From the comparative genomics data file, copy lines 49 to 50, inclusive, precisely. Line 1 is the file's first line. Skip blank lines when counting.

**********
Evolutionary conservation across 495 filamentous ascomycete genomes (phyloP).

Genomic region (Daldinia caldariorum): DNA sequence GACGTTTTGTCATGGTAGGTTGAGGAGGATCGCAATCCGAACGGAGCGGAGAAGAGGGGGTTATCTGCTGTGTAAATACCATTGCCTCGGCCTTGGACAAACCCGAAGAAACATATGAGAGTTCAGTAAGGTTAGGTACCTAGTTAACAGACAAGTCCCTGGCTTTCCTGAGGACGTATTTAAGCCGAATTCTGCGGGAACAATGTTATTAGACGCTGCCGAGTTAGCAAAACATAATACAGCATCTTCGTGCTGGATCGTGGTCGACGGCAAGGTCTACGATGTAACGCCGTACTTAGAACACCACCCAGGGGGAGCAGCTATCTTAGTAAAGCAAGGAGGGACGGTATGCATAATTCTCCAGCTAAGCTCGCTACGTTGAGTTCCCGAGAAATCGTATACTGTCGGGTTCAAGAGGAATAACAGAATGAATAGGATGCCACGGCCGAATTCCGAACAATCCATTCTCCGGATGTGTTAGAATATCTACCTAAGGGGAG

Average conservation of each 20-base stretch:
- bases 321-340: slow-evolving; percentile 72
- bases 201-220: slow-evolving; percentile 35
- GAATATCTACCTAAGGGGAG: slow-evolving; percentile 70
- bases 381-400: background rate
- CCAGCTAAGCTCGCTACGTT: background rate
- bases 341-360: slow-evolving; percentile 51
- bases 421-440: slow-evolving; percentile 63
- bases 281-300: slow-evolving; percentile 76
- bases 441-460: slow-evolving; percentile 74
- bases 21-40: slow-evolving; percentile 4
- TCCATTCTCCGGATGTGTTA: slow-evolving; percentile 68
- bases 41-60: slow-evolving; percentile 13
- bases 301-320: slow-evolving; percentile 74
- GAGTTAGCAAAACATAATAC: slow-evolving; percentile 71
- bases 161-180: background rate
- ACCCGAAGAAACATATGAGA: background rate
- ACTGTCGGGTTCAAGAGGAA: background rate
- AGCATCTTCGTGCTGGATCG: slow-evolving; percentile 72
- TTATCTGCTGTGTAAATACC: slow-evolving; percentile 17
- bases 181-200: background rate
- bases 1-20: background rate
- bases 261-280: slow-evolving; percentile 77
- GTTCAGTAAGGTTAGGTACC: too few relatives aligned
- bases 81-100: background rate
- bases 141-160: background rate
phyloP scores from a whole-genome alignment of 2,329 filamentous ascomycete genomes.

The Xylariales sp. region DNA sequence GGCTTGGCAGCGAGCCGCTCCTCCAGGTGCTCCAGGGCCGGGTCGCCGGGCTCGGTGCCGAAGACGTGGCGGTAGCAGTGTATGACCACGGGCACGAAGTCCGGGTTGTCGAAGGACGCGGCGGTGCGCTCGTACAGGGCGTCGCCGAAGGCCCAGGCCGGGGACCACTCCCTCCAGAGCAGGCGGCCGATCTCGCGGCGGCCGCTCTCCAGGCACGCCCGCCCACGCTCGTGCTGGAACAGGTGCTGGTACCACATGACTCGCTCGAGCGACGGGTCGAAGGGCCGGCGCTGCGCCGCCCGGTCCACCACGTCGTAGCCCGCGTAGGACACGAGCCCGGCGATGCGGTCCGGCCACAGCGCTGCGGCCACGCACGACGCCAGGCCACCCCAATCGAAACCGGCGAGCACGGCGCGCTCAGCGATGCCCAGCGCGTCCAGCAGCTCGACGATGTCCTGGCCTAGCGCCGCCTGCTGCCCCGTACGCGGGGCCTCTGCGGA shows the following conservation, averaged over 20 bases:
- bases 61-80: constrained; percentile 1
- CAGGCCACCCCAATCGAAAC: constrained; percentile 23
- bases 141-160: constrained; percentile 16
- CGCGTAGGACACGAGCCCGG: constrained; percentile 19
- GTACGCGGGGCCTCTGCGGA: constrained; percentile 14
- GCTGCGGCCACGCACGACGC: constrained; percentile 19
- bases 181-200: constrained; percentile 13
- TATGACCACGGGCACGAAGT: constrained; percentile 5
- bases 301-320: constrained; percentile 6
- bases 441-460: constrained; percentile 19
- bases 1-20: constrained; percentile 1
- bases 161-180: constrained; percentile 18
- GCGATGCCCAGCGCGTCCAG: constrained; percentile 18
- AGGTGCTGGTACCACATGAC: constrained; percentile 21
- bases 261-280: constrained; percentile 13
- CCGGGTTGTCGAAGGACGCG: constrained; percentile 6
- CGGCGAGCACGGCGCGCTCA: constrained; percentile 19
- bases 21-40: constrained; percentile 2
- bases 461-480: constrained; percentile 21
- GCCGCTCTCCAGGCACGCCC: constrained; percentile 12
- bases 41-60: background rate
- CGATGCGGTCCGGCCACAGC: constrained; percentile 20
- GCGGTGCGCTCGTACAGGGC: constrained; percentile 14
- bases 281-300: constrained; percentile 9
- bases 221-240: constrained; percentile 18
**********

- bases 461-480: constrained; percentile 21
- GCCGCTCTCCAGGCACGCCC: constrained; percentile 12